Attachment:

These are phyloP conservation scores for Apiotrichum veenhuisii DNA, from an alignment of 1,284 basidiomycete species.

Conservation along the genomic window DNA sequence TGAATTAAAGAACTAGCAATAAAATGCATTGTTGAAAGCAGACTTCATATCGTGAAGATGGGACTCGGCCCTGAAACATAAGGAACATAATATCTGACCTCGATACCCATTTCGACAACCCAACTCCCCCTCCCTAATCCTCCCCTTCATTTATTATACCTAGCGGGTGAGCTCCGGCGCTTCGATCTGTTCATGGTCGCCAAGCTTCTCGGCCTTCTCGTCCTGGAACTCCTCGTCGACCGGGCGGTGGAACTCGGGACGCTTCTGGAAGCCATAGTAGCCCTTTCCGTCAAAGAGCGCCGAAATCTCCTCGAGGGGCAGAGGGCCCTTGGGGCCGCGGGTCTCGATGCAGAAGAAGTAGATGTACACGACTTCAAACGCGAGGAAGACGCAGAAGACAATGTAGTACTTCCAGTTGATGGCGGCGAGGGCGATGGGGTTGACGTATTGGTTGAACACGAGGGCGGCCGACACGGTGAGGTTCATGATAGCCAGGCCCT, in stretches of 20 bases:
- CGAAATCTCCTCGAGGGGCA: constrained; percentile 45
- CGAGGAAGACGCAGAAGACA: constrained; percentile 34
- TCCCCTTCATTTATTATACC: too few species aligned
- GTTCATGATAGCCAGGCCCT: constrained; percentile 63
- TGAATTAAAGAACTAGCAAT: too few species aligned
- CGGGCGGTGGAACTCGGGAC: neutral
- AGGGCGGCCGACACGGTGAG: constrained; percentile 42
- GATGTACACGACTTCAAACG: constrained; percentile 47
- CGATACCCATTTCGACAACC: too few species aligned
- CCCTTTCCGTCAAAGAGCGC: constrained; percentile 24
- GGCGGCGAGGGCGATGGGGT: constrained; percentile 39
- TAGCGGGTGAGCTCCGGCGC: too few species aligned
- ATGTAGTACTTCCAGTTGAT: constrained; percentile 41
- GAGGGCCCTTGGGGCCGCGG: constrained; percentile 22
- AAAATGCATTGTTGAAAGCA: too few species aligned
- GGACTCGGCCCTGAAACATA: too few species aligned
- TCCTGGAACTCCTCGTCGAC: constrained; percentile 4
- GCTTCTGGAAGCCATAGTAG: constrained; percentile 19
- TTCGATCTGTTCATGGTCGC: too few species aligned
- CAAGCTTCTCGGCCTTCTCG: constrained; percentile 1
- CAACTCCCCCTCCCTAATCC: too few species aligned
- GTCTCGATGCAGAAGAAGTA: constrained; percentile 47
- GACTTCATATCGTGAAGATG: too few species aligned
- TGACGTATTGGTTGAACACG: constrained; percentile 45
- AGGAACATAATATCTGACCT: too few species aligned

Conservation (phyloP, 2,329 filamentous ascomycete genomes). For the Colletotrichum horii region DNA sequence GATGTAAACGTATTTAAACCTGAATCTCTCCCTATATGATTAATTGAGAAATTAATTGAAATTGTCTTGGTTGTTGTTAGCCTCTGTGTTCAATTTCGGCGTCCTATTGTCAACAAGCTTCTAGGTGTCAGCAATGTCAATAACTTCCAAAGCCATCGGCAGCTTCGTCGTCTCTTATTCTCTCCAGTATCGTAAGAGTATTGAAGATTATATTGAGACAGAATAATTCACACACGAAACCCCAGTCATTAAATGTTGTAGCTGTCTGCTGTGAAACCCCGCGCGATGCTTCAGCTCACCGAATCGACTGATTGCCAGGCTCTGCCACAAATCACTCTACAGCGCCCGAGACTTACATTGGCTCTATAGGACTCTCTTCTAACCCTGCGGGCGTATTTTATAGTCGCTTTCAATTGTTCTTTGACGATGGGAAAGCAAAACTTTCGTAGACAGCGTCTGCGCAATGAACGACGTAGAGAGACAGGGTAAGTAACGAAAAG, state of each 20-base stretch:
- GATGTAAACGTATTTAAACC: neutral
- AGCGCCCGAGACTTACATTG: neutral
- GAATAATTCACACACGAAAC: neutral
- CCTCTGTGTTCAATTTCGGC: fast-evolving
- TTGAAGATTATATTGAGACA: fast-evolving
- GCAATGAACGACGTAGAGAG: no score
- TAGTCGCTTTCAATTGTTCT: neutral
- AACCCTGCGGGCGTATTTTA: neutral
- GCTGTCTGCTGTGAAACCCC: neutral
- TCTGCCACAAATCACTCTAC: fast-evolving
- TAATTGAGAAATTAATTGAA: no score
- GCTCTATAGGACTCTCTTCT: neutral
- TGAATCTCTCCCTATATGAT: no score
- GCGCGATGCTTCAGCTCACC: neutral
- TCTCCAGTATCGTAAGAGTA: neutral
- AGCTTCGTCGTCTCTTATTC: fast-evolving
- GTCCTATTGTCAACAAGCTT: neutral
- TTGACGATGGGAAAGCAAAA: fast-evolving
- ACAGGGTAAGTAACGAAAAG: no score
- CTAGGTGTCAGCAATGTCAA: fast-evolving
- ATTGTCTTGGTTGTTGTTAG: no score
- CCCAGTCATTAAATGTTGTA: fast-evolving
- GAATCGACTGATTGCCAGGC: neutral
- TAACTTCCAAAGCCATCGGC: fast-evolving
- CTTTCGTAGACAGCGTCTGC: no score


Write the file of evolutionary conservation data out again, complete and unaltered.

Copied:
These are phyloP conservation scores for Apiotrichum veenhuisii DNA, from an alignment of 1,284 basidiomycete species.

Conservation along the genomic window DNA sequence TGAATTAAAGAACTAGCAATAAAATGCATTGTTGAAAGCAGACTTCATATCGTGAAGATGGGACTCGGCCCTGAAACATAAGGAACATAATATCTGACCTCGATACCCATTTCGACAACCCAACTCCCCCTCCCTAATCCTCCCCTTCATTTATTATACCTAGCGGGTGAGCTCCGGCGCTTCGATCTGTTCATGGTCGCCAAGCTTCTCGGCCTTCTCGTCCTGGAACTCCTCGTCGACCGGGCGGTGGAACTCGGGACGCTTCTGGAAGCCATAGTAGCCCTTTCCGTCAAAGAGCGCCGAAATCTCCTCGAGGGGCAGAGGGCCCTTGGGGCCGCGGGTCTCGATGCAGAAGAAGTAGATGTACACGACTTCAAACGCGAGGAAGACGCAGAAGACAATGTAGTACTTCCAGTTGATGGCGGCGAGGGCGATGGGGTTGACGTATTGGTTGAACACGAGGGCGGCCGACACGGTGAGGTTCATGATAGCCAGGCCCT, in stretches of 20 bases:
- CGAAATCTCCTCGAGGGGCA: constrained; percentile 45
- CGAGGAAGACGCAGAAGACA: constrained; percentile 34
- TCCCCTTCATTTATTATACC: too few species aligned
- GTTCATGATAGCCAGGCCCT: constrained; percentile 63
- TGAATTAAAGAACTAGCAAT: too few species aligned
- CGGGCGGTGGAACTCGGGAC: neutral
- AGGGCGGCCGACACGGTGAG: constrained; percentile 42
- GATGTACACGACTTCAAACG: constrained; percentile 47
- CGATACCCATTTCGACAACC: too few species aligned
- CCCTTTCCGTCAAAGAGCGC: constrained; percentile 24
- GGCGGCGAGGGCGATGGGGT: constrained; percentile 39
- TAGCGGGTGAGCTCCGGCGC: too few species aligned
- ATGTAGTACTTCCAGTTGAT: constrained; percentile 41
- GAGGGCCCTTGGGGCCGCGG: constrained; percentile 22
- AAAATGCATTGTTGAAAGCA: too few species aligned
- GGACTCGGCCCTGAAACATA: too few species aligned
- TCCTGGAACTCCTCGTCGAC: constrained; percentile 4
- GCTTCTGGAAGCCATAGTAG: constrained; percentile 19
- TTCGATCTGTTCATGGTCGC: too few species aligned
- CAAGCTTCTCGGCCTTCTCG: constrained; percentile 1
- CAACTCCCCCTCCCTAATCC: too few species aligned
- GTCTCGATGCAGAAGAAGTA: constrained; percentile 47
- GACTTCATATCGTGAAGATG: too few species aligned
- TGACGTATTGGTTGAACACG: constrained; percentile 45
- AGGAACATAATATCTGACCT: too few species aligned

Conservation (phyloP, 2,329 filamentous ascomycete genomes). For the Colletotrichum horii region DNA sequence GATGTAAACGTATTTAAACCTGAATCTCTCCCTATATGATTAATTGAGAAATTAATTGAAATTGTCTTGGTTGTTGTTAGCCTCTGTGTTCAATTTCGGCGTCCTATTGTCAACAAGCTTCTAGGTGTCAGCAATGTCAATAACTTCCAAAGCCATCGGCAGCTTCGTCGTCTCTTATTCTCTCCAGTATCGTAAGAGTATTGAAGATTATATTGAGACAGAATAATTCACACACGAAACCCCAGTCATTAAATGTTGTAGCTGTCTGCTGTGAAACCCCGCGCGATGCTTCAGCTCACCGAATCGACTGATTGCCAGGCTCTGCCACAAATCACTCTACAGCGCCCGAGACTTACATTGGCTCTATAGGACTCTCTTCTAACCCTGCGGGCGTATTTTATAGTCGCTTTCAATTGTTCTTTGACGATGGGAAAGCAAAACTTTCGTAGACAGCGTCTGCGCAATGAACGACGTAGAGAGACAGGGTAAGTAACGAAAAG, state of each 20-base stretch:
- GATGTAAACGTATTTAAACC: neutral
- AGCGCCCGAGACTTACATTG: neutral
- GAATAATTCACACACGAAAC: neutral
- CCTCTGTGTTCAATTTCGGC: fast-evolving
- TTGAAGATTATATTGAGACA: fast-evolving
- GCAATGAACGACGTAGAGAG: no score
- TAGTCGCTTTCAATTGTTCT: neutral
- AACCCTGCGGGCGTATTTTA: neutral
- GCTGTCTGCTGTGAAACCCC: neutral
- TCTGCCACAAATCACTCTAC: fast-evolving
- TAATTGAGAAATTAATTGAA: no score
- GCTCTATAGGACTCTCTTCT: neutral
- TGAATCTCTCCCTATATGAT: no score
- GCGCGATGCTTCAGCTCACC: neutral
- TCTCCAGTATCGTAAGAGTA: neutral
- AGCTTCGTCGTCTCTTATTC: fast-evolving
- GTCCTATTGTCAACAAGCTT: neutral
- TTGACGATGGGAAAGCAAAA: fast-evolving
- ACAGGGTAAGTAACGAAAAG: no score
- CTAGGTGTCAGCAATGTCAA: fast-evolving
- ATTGTCTTGGTTGTTGTTAG: no score
- CCCAGTCATTAAATGTTGTA: fast-evolving
- GAATCGACTGATTGCCAGGC: neutral
- TAACTTCCAAAGCCATCGGC: fast-evolving
- CTTTCGTAGACAGCGTCTGC: no score